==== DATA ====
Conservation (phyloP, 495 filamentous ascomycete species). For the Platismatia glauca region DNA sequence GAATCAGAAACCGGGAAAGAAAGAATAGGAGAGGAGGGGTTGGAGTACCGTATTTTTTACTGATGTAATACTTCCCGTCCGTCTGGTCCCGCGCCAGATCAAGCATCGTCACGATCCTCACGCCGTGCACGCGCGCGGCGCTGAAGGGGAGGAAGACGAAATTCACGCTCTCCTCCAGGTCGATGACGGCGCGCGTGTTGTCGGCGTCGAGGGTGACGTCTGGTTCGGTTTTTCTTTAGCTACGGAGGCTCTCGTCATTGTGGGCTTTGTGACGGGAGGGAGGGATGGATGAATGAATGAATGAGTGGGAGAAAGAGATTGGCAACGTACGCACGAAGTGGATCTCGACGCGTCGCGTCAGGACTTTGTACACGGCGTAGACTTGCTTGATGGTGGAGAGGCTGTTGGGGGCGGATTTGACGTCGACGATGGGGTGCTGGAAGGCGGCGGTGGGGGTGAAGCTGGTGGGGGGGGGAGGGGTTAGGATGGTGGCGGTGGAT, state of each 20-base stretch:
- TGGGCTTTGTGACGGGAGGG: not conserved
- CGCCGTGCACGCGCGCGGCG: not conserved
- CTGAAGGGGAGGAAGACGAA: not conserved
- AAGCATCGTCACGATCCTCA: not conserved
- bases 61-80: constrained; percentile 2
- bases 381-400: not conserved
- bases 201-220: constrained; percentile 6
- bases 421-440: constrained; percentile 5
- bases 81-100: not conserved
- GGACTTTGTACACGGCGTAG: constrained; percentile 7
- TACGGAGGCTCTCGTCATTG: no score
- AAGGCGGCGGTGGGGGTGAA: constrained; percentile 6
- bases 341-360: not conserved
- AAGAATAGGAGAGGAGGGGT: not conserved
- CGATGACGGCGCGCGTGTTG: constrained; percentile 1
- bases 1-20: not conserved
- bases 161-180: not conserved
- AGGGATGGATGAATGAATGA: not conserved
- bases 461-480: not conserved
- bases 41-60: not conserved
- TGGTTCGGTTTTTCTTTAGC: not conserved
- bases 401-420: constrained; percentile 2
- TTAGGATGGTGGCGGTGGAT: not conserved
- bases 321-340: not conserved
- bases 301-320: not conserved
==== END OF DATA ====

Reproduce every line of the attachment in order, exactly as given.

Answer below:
Conservation (phyloP, 495 filamentous ascomycete species). For the Platismatia glauca region DNA sequence GAATCAGAAACCGGGAAAGAAAGAATAGGAGAGGAGGGGTTGGAGTACCGTATTTTTTACTGATGTAATACTTCCCGTCCGTCTGGTCCCGCGCCAGATCAAGCATCGTCACGATCCTCACGCCGTGCACGCGCGCGGCGCTGAAGGGGAGGAAGACGAAATTCACGCTCTCCTCCAGGTCGATGACGGCGCGCGTGTTGTCGGCGTCGAGGGTGACGTCTGGTTCGGTTTTTCTTTAGCTACGGAGGCTCTCGTCATTGTGGGCTTTGTGACGGGAGGGAGGGATGGATGAATGAATGAATGAGTGGGAGAAAGAGATTGGCAACGTACGCACGAAGTGGATCTCGACGCGTCGCGTCAGGACTTTGTACACGGCGTAGACTTGCTTGATGGTGGAGAGGCTGTTGGGGGCGGATTTGACGTCGACGATGGGGTGCTGGAAGGCGGCGGTGGGGGTGAAGCTGGTGGGGGGGGGAGGGGTTAGGATGGTGGCGGTGGAT, state of each 20-base stretch:
- TGGGCTTTGTGACGGGAGGG: not conserved
- CGCCGTGCACGCGCGCGGCG: not conserved
- CTGAAGGGGAGGAAGACGAA: not conserved
- AAGCATCGTCACGATCCTCA: not conserved
- bases 61-80: constrained; percentile 2
- bases 381-400: not conserved
- bases 201-220: constrained; percentile 6
- bases 421-440: constrained; percentile 5
- bases 81-100: not conserved
- GGACTTTGTACACGGCGTAG: constrained; percentile 7
- TACGGAGGCTCTCGTCATTG: no score
- AAGGCGGCGGTGGGGGTGAA: constrained; percentile 6
- bases 341-360: not conserved
- AAGAATAGGAGAGGAGGGGT: not conserved
- CGATGACGGCGCGCGTGTTG: constrained; percentile 1
- bases 1-20: not conserved
- bases 161-180: not conserved
- AGGGATGGATGAATGAATGA: not conserved
- bases 461-480: not conserved
- bases 41-60: not conserved
- TGGTTCGGTTTTTCTTTAGC: not conserved
- bases 401-420: constrained; percentile 2
- TTAGGATGGTGGCGGTGGAT: not conserved
- bases 321-340: not conserved
- bases 301-320: not conserved